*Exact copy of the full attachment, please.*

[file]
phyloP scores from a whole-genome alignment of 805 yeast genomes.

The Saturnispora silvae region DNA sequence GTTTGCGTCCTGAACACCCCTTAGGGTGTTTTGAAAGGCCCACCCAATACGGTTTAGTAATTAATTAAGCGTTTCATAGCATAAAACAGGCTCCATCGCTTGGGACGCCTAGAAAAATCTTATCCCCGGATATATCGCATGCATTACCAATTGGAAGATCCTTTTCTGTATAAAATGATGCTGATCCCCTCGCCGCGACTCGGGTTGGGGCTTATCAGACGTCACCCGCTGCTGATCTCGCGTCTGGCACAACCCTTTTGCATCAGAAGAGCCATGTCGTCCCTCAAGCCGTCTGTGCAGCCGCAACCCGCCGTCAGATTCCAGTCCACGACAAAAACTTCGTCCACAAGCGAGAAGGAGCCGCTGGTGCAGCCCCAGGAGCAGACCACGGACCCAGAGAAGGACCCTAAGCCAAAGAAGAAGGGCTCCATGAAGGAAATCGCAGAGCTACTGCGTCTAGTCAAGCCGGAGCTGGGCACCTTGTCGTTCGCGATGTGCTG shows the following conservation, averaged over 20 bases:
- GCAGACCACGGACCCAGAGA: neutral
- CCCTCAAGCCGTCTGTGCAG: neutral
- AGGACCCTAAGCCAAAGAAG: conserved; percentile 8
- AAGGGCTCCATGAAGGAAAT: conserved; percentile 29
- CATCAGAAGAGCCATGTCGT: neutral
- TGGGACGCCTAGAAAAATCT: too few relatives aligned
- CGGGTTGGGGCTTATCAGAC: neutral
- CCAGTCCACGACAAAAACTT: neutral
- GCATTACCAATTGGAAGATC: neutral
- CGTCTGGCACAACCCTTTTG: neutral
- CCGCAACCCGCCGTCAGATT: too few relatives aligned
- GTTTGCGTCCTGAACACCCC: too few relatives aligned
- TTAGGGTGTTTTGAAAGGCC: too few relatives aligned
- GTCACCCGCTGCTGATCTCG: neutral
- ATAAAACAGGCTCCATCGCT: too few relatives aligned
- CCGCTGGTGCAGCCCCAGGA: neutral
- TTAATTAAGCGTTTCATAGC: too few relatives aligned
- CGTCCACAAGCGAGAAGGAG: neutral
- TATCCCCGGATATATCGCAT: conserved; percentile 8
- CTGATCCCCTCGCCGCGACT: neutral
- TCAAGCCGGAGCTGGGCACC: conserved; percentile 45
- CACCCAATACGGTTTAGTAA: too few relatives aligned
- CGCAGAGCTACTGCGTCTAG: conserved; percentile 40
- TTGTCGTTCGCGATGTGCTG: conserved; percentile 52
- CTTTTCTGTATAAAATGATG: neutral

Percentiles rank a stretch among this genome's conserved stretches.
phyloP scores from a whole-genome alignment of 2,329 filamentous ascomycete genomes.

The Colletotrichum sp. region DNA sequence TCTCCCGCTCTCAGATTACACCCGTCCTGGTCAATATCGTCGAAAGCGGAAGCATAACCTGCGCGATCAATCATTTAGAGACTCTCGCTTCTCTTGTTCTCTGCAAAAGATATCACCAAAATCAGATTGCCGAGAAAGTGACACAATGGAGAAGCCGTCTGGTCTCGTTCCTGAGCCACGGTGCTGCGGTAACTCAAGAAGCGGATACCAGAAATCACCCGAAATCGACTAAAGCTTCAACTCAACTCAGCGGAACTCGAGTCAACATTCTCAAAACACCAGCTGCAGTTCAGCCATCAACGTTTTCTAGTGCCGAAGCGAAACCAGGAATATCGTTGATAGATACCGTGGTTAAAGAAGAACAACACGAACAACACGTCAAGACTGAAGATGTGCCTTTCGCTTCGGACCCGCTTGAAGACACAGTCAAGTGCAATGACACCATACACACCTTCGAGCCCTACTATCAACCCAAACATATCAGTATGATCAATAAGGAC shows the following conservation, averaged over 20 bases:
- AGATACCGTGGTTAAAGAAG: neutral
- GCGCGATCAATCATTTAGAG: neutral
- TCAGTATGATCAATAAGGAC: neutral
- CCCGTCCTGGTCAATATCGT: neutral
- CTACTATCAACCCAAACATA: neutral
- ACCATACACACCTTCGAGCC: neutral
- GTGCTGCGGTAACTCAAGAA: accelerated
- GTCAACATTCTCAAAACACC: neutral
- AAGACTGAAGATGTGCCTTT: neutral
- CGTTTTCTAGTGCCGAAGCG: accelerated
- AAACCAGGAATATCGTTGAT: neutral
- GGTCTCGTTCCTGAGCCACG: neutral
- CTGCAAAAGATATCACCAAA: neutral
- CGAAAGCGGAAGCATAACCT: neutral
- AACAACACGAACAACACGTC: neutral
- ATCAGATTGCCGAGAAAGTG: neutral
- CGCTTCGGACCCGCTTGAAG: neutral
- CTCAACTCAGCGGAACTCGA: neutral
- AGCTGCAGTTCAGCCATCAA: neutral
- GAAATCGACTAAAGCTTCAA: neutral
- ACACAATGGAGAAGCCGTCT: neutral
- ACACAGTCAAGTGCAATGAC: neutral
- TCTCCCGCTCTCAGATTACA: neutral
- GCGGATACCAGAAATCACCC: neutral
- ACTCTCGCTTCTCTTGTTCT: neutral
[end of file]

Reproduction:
phyloP scores from a whole-genome alignment of 805 yeast genomes.

The Saturnispora silvae region DNA sequence GTTTGCGTCCTGAACACCCCTTAGGGTGTTTTGAAAGGCCCACCCAATACGGTTTAGTAATTAATTAAGCGTTTCATAGCATAAAACAGGCTCCATCGCTTGGGACGCCTAGAAAAATCTTATCCCCGGATATATCGCATGCATTACCAATTGGAAGATCCTTTTCTGTATAAAATGATGCTGATCCCCTCGCCGCGACTCGGGTTGGGGCTTATCAGACGTCACCCGCTGCTGATCTCGCGTCTGGCACAACCCTTTTGCATCAGAAGAGCCATGTCGTCCCTCAAGCCGTCTGTGCAGCCGCAACCCGCCGTCAGATTCCAGTCCACGACAAAAACTTCGTCCACAAGCGAGAAGGAGCCGCTGGTGCAGCCCCAGGAGCAGACCACGGACCCAGAGAAGGACCCTAAGCCAAAGAAGAAGGGCTCCATGAAGGAAATCGCAGAGCTACTGCGTCTAGTCAAGCCGGAGCTGGGCACCTTGTCGTTCGCGATGTGCTG shows the following conservation, averaged over 20 bases:
- GCAGACCACGGACCCAGAGA: neutral
- CCCTCAAGCCGTCTGTGCAG: neutral
- AGGACCCTAAGCCAAAGAAG: conserved; percentile 8
- AAGGGCTCCATGAAGGAAAT: conserved; percentile 29
- CATCAGAAGAGCCATGTCGT: neutral
- TGGGACGCCTAGAAAAATCT: too few relatives aligned
- CGGGTTGGGGCTTATCAGAC: neutral
- CCAGTCCACGACAAAAACTT: neutral
- GCATTACCAATTGGAAGATC: neutral
- CGTCTGGCACAACCCTTTTG: neutral
- CCGCAACCCGCCGTCAGATT: too few relatives aligned
- GTTTGCGTCCTGAACACCCC: too few relatives aligned
- TTAGGGTGTTTTGAAAGGCC: too few relatives aligned
- GTCACCCGCTGCTGATCTCG: neutral
- ATAAAACAGGCTCCATCGCT: too few relatives aligned
- CCGCTGGTGCAGCCCCAGGA: neutral
- TTAATTAAGCGTTTCATAGC: too few relatives aligned
- CGTCCACAAGCGAGAAGGAG: neutral
- TATCCCCGGATATATCGCAT: conserved; percentile 8
- CTGATCCCCTCGCCGCGACT: neutral
- TCAAGCCGGAGCTGGGCACC: conserved; percentile 45
- CACCCAATACGGTTTAGTAA: too few relatives aligned
- CGCAGAGCTACTGCGTCTAG: conserved; percentile 40
- TTGTCGTTCGCGATGTGCTG: conserved; percentile 52
- CTTTTCTGTATAAAATGATG: neutral

Percentiles rank a stretch among this genome's conserved stretches.
phyloP scores from a whole-genome alignment of 2,329 filamentous ascomycete genomes.

The Colletotrichum sp. region DNA sequence TCTCCCGCTCTCAGATTACACCCGTCCTGGTCAATATCGTCGAAAGCGGAAGCATAACCTGCGCGATCAATCATTTAGAGACTCTCGCTTCTCTTGTTCTCTGCAAAAGATATCACCAAAATCAGATTGCCGAGAAAGTGACACAATGGAGAAGCCGTCTGGTCTCGTTCCTGAGCCACGGTGCTGCGGTAACTCAAGAAGCGGATACCAGAAATCACCCGAAATCGACTAAAGCTTCAACTCAACTCAGCGGAACTCGAGTCAACATTCTCAAAACACCAGCTGCAGTTCAGCCATCAACGTTTTCTAGTGCCGAAGCGAAACCAGGAATATCGTTGATAGATACCGTGGTTAAAGAAGAACAACACGAACAACACGTCAAGACTGAAGATGTGCCTTTCGCTTCGGACCCGCTTGAAGACACAGTCAAGTGCAATGACACCATACACACCTTCGAGCCCTACTATCAACCCAAACATATCAGTATGATCAATAAGGAC shows the following conservation, averaged over 20 bases:
- AGATACCGTGGTTAAAGAAG: neutral
- GCGCGATCAATCATTTAGAG: neutral
- TCAGTATGATCAATAAGGAC: neutral
- CCCGTCCTGGTCAATATCGT: neutral
- CTACTATCAACCCAAACATA: neutral
- ACCATACACACCTTCGAGCC: neutral
- GTGCTGCGGTAACTCAAGAA: accelerated
- GTCAACATTCTCAAAACACC: neutral
- AAGACTGAAGATGTGCCTTT: neutral
- CGTTTTCTAGTGCCGAAGCG: accelerated
- AAACCAGGAATATCGTTGAT: neutral
- GGTCTCGTTCCTGAGCCACG: neutral
- CTGCAAAAGATATCACCAAA: neutral
- CGAAAGCGGAAGCATAACCT: neutral
- AACAACACGAACAACACGTC: neutral
- ATCAGATTGCCGAGAAAGTG: neutral
- CGCTTCGGACCCGCTTGAAG: neutral
- CTCAACTCAGCGGAACTCGA: neutral
- AGCTGCAGTTCAGCCATCAA: neutral
- GAAATCGACTAAAGCTTCAA: neutral
- ACACAATGGAGAAGCCGTCT: neutral
- ACACAGTCAAGTGCAATGAC: neutral
- TCTCCCGCTCTCAGATTACA: neutral
- GCGGATACCAGAAATCACCC: neutral
- ACTCTCGCTTCTCTTGTTCT: neutral